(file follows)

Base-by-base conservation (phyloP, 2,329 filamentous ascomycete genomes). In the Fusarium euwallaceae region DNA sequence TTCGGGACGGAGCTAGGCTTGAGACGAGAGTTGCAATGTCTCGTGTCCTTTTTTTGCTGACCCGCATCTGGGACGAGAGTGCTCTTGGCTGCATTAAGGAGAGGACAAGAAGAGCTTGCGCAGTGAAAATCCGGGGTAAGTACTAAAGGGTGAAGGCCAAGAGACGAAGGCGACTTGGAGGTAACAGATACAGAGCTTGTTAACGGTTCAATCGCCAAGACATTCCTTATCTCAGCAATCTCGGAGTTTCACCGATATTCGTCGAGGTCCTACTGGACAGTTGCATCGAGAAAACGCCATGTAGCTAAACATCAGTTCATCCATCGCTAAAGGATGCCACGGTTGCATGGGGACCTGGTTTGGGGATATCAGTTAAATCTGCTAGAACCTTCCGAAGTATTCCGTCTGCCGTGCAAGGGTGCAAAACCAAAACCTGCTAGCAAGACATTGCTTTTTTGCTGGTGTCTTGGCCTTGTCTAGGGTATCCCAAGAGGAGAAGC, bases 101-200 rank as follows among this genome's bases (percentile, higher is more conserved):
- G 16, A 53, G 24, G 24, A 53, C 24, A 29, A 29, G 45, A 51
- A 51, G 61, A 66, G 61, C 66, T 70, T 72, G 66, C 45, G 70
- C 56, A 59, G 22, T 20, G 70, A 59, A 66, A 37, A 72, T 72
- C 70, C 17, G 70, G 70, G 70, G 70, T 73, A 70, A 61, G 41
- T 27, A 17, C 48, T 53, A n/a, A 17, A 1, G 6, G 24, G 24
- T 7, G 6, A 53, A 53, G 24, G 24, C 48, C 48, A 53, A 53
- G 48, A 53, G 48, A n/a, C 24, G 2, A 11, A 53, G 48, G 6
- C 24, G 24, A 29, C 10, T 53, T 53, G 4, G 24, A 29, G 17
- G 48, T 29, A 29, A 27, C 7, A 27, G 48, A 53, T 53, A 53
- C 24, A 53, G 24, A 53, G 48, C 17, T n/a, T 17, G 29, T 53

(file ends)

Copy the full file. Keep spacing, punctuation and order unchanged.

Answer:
Base-by-base conservation (phyloP, 2,329 filamentous ascomycete genomes). In the Fusarium euwallaceae region DNA sequence TTCGGGACGGAGCTAGGCTTGAGACGAGAGTTGCAATGTCTCGTGTCCTTTTTTTGCTGACCCGCATCTGGGACGAGAGTGCTCTTGGCTGCATTAAGGAGAGGACAAGAAGAGCTTGCGCAGTGAAAATCCGGGGTAAGTACTAAAGGGTGAAGGCCAAGAGACGAAGGCGACTTGGAGGTAACAGATACAGAGCTTGTTAACGGTTCAATCGCCAAGACATTCCTTATCTCAGCAATCTCGGAGTTTCACCGATATTCGTCGAGGTCCTACTGGACAGTTGCATCGAGAAAACGCCATGTAGCTAAACATCAGTTCATCCATCGCTAAAGGATGCCACGGTTGCATGGGGACCTGGTTTGGGGATATCAGTTAAATCTGCTAGAACCTTCCGAAGTATTCCGTCTGCCGTGCAAGGGTGCAAAACCAAAACCTGCTAGCAAGACATTGCTTTTTTGCTGGTGTCTTGGCCTTGTCTAGGGTATCCCAAGAGGAGAAGC, bases 101-200 rank as follows among this genome's bases (percentile, higher is more conserved):
- G 16, A 53, G 24, G 24, A 53, C 24, A 29, A 29, G 45, A 51
- A 51, G 61, A 66, G 61, C 66, T 70, T 72, G 66, C 45, G 70
- C 56, A 59, G 22, T 20, G 70, A 59, A 66, A 37, A 72, T 72
- C 70, C 17, G 70, G 70, G 70, G 70, T 73, A 70, A 61, G 41
- T 27, A 17, C 48, T 53, A n/a, A 17, A 1, G 6, G 24, G 24
- T 7, G 6, A 53, A 53, G 24, G 24, C 48, C 48, A 53, A 53
- G 48, A 53, G 48, A n/a, C 24, G 2, A 11, A 53, G 48, G 6
- C 24, G 24, A 29, C 10, T 53, T 53, G 4, G 24, A 29, G 17
- G 48, T 29, A 29, A 27, C 7, A 27, G 48, A 53, T 53, A 53
- C 24, A 53, G 24, A 53, G 48, C 17, T n/a, T 17, G 29, T 53